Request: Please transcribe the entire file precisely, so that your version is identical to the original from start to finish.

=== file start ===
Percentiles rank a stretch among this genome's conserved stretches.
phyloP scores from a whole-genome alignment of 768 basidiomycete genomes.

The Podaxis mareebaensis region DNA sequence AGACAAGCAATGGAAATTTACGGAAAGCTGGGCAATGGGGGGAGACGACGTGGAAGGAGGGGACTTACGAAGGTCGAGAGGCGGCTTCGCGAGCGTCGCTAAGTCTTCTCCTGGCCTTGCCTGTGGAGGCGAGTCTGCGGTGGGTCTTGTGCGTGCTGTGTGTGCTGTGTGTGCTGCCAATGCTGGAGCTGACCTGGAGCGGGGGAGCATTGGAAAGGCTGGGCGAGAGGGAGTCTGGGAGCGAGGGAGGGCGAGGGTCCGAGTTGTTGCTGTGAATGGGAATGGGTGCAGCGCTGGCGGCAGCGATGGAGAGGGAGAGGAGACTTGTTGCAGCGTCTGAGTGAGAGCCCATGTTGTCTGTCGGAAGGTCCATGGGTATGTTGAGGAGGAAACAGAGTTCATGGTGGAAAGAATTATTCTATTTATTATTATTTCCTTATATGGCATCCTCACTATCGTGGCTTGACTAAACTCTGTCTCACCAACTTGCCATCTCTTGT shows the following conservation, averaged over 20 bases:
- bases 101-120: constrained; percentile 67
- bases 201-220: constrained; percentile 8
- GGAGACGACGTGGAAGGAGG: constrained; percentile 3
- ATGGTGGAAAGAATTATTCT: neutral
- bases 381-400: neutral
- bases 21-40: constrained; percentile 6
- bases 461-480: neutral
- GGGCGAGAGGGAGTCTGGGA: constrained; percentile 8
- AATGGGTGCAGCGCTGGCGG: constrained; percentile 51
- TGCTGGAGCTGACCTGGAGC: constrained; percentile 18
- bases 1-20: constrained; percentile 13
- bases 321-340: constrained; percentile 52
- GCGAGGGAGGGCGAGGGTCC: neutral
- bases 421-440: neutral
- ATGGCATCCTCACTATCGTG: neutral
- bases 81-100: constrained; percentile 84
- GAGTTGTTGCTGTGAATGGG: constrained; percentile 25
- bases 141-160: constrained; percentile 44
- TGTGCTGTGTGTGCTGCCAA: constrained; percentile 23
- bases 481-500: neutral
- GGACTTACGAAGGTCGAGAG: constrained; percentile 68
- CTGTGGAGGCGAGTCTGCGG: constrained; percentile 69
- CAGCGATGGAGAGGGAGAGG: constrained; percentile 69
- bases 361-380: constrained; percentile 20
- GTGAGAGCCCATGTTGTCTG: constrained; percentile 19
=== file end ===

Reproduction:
Percentiles rank a stretch among this genome's conserved stretches.
phyloP scores from a whole-genome alignment of 768 basidiomycete genomes.

The Podaxis mareebaensis region DNA sequence AGACAAGCAATGGAAATTTACGGAAAGCTGGGCAATGGGGGGAGACGACGTGGAAGGAGGGGACTTACGAAGGTCGAGAGGCGGCTTCGCGAGCGTCGCTAAGTCTTCTCCTGGCCTTGCCTGTGGAGGCGAGTCTGCGGTGGGTCTTGTGCGTGCTGTGTGTGCTGTGTGTGCTGCCAATGCTGGAGCTGACCTGGAGCGGGGGAGCATTGGAAAGGCTGGGCGAGAGGGAGTCTGGGAGCGAGGGAGGGCGAGGGTCCGAGTTGTTGCTGTGAATGGGAATGGGTGCAGCGCTGGCGGCAGCGATGGAGAGGGAGAGGAGACTTGTTGCAGCGTCTGAGTGAGAGCCCATGTTGTCTGTCGGAAGGTCCATGGGTATGTTGAGGAGGAAACAGAGTTCATGGTGGAAAGAATTATTCTATTTATTATTATTTCCTTATATGGCATCCTCACTATCGTGGCTTGACTAAACTCTGTCTCACCAACTTGCCATCTCTTGT shows the following conservation, averaged over 20 bases:
- bases 101-120: constrained; percentile 67
- bases 201-220: constrained; percentile 8
- GGAGACGACGTGGAAGGAGG: constrained; percentile 3
- ATGGTGGAAAGAATTATTCT: neutral
- bases 381-400: neutral
- bases 21-40: constrained; percentile 6
- bases 461-480: neutral
- GGGCGAGAGGGAGTCTGGGA: constrained; percentile 8
- AATGGGTGCAGCGCTGGCGG: constrained; percentile 51
- TGCTGGAGCTGACCTGGAGC: constrained; percentile 18
- bases 1-20: constrained; percentile 13
- bases 321-340: constrained; percentile 52
- GCGAGGGAGGGCGAGGGTCC: neutral
- bases 421-440: neutral
- ATGGCATCCTCACTATCGTG: neutral
- bases 81-100: constrained; percentile 84
- GAGTTGTTGCTGTGAATGGG: constrained; percentile 25
- bases 141-160: constrained; percentile 44
- TGTGCTGTGTGTGCTGCCAA: constrained; percentile 23
- bases 481-500: neutral
- GGACTTACGAAGGTCGAGAG: constrained; percentile 68
- CTGTGGAGGCGAGTCTGCGG: constrained; percentile 69
- CAGCGATGGAGAGGGAGAGG: constrained; percentile 69
- bases 361-380: constrained; percentile 20
- GTGAGAGCCCATGTTGTCTG: constrained; percentile 19